I played Fluxx twice, winning the first and losing the second (to Mike). If you haven’t played it, you need to play it. It’s fun. It’s a card game by Looney Labs  in which the rules themselves constantly change. The second game was themed around Monty Python, so that really played to my interests.

Ascension was interesting, but it’s not a game I’d have to play again. I could play it and enjoy it, so feel free to invite me to any games, but there are better games for me. Mike scored an 86 (IIRC), and Nate and I tied at 66, so surprisingly I didn’t do poorly for a first timer, but I wasn’t much of a threat for winning. In fact, for all I know, I miscalculated my score, so I could easily have come in third.

Overall, a Saturday playing games with good people, some of whom I had never met before, and playing games, some of which I’ve never played before, is about as ideal a situation as any gamer can have. Mission accomplished.

Thanks for hosting, Mike and Michelle!

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Internet Scam Alert: Most “Kickstarter” Projects Just Useless Crap (via @theOnion)

Sadly, at times, this is the truth. Kickstarter has a tendency to remove risk from the process of business, and that encourages people to do projects half-assed.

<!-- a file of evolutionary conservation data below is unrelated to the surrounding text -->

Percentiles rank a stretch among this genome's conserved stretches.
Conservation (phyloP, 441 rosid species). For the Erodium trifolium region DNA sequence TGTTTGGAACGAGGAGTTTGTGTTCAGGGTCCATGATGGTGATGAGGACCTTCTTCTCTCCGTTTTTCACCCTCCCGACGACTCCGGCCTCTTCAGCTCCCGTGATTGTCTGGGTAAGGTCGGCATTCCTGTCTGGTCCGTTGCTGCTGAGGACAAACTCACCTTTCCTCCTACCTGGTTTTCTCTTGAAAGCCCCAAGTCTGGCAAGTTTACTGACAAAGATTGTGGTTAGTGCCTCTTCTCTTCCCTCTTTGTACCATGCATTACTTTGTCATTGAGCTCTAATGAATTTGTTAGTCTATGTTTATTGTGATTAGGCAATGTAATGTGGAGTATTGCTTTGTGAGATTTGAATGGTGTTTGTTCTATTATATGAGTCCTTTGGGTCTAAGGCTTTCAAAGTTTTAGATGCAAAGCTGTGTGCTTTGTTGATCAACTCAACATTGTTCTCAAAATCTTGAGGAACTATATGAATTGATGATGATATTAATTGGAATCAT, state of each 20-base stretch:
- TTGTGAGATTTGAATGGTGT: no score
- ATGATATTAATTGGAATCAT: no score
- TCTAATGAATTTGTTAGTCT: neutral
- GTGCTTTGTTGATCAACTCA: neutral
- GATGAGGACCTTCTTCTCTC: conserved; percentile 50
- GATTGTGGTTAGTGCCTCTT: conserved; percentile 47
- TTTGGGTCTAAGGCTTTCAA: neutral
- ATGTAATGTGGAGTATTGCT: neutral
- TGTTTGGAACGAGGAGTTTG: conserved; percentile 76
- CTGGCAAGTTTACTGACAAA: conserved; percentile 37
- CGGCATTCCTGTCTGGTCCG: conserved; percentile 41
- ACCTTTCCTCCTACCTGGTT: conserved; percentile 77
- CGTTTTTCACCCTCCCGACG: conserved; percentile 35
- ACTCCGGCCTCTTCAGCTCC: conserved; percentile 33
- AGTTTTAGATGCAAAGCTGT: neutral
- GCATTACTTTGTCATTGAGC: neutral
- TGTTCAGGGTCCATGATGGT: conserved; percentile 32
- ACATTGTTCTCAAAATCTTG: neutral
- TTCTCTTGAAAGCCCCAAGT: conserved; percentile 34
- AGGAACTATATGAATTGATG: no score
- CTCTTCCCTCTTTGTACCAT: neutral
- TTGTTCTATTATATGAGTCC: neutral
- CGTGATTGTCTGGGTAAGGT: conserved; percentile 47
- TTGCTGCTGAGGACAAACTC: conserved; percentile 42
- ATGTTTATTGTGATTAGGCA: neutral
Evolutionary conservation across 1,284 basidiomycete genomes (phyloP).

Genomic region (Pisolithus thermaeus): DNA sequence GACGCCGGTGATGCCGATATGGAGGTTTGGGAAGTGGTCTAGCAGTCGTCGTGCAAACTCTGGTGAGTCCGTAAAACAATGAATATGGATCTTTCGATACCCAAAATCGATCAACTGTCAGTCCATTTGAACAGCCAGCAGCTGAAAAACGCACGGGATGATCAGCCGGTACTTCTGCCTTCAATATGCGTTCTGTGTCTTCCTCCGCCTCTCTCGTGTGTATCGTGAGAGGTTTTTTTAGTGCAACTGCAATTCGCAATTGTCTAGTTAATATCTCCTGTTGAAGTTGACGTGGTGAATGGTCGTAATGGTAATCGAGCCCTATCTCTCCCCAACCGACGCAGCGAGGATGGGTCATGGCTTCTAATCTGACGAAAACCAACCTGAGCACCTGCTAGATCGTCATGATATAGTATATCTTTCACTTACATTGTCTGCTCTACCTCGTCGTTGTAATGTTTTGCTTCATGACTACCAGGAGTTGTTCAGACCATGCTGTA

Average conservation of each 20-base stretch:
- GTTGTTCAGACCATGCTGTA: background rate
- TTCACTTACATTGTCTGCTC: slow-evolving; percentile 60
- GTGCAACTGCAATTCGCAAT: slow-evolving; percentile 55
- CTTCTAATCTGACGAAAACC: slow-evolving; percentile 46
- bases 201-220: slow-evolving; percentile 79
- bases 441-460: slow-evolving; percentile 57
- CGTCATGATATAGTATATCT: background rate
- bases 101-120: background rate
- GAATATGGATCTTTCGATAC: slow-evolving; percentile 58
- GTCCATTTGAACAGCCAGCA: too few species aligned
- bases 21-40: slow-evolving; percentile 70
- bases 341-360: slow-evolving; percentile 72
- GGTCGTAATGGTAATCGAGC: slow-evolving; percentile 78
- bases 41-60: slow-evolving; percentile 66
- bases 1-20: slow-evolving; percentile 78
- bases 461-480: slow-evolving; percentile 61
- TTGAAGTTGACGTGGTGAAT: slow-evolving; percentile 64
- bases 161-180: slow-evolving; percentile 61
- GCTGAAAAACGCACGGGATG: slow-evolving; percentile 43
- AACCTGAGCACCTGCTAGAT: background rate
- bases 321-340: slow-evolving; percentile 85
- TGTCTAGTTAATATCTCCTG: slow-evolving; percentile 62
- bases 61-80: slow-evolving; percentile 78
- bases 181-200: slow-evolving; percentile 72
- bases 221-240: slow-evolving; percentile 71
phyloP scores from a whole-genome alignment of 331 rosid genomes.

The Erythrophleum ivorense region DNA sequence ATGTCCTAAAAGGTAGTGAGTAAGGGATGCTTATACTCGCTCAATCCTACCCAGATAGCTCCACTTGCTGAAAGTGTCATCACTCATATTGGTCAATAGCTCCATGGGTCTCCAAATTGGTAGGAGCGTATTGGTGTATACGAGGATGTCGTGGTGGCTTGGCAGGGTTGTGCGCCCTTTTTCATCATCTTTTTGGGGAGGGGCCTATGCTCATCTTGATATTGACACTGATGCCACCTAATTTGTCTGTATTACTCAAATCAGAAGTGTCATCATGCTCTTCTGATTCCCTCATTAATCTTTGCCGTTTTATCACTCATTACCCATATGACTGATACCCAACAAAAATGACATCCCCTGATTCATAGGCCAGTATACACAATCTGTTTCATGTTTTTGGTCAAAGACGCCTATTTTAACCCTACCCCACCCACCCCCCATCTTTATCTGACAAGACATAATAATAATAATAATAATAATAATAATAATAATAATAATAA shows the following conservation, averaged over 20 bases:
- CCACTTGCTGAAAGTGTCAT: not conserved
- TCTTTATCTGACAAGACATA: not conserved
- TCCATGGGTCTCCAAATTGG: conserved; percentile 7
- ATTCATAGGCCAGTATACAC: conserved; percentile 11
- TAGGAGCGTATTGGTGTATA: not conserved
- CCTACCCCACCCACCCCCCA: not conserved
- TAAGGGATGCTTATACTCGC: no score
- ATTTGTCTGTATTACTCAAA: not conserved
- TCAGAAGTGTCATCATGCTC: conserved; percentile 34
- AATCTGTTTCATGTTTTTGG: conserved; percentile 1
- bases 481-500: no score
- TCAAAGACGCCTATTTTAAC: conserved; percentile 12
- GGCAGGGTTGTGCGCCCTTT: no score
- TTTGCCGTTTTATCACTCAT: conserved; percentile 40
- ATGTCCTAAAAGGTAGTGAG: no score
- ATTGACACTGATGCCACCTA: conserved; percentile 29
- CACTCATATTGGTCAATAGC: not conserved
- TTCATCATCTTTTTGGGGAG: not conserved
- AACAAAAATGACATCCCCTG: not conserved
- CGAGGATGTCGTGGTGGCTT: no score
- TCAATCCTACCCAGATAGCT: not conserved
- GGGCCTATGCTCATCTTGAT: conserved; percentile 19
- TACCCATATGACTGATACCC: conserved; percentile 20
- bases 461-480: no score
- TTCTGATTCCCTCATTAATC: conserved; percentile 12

In the end, I suspect Kickstarter will implode. After getting burned enough times, people will contribute only to projects put forth by well-established companies. This might turn out to be just as tragic. First, I’d like to see Kickstarter be used as a way for the new guy with no funds to be given his shot. Unfortunately, there’s no way to distinguish those guys from the people who just don’t want to spend their own money and aren’t really in need of that break, so that’s a pipe dream. Second, it’s unethical for large, well-established companies to take start-up capital from people who aren’t given an ownership interest in the company, and it’s just as unethical for small, well-established companies to do the same unless the backers are given very good value for their contributions. (I won’t call them investments unless an ownership interest is attached.) Unless Kickstarter starts enforcing these rules, this is also a pipe dream.

Kickstarter should start scrutinizing which projects it allows. Until they start, I won’t give them another look.